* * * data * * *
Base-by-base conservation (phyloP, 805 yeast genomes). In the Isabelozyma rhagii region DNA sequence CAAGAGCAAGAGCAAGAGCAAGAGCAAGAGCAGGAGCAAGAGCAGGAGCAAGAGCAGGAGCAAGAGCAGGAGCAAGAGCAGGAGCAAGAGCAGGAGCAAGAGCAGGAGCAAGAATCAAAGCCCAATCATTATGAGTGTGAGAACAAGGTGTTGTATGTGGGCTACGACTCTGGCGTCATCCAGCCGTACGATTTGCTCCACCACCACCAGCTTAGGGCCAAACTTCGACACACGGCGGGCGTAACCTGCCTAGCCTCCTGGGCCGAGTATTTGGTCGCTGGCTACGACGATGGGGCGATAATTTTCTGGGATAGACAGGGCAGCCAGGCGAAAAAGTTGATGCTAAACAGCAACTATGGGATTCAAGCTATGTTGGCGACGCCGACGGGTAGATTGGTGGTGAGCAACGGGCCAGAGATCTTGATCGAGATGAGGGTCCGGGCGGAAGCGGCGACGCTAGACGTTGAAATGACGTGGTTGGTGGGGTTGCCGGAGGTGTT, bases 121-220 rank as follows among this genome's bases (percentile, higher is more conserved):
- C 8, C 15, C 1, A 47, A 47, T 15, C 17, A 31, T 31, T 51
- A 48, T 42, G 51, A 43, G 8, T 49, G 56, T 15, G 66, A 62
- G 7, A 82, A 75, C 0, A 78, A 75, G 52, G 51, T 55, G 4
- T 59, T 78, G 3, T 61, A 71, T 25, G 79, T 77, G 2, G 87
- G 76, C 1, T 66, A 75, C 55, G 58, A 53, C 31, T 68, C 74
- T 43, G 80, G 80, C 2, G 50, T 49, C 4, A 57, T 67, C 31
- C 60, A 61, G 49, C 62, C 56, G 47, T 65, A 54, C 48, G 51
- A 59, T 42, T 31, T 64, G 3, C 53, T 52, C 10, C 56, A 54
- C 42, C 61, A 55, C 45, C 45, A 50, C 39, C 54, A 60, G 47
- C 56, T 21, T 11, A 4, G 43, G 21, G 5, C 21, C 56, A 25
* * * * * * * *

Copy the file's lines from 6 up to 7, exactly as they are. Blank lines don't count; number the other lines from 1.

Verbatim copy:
- G 76, C 1, T 66, A 75, C 55, G 58, A 53, C 31, T 68, C 74
- T 43, G 80, G 80, C 2, G 50, T 49, C 4, A 57, T 67, C 31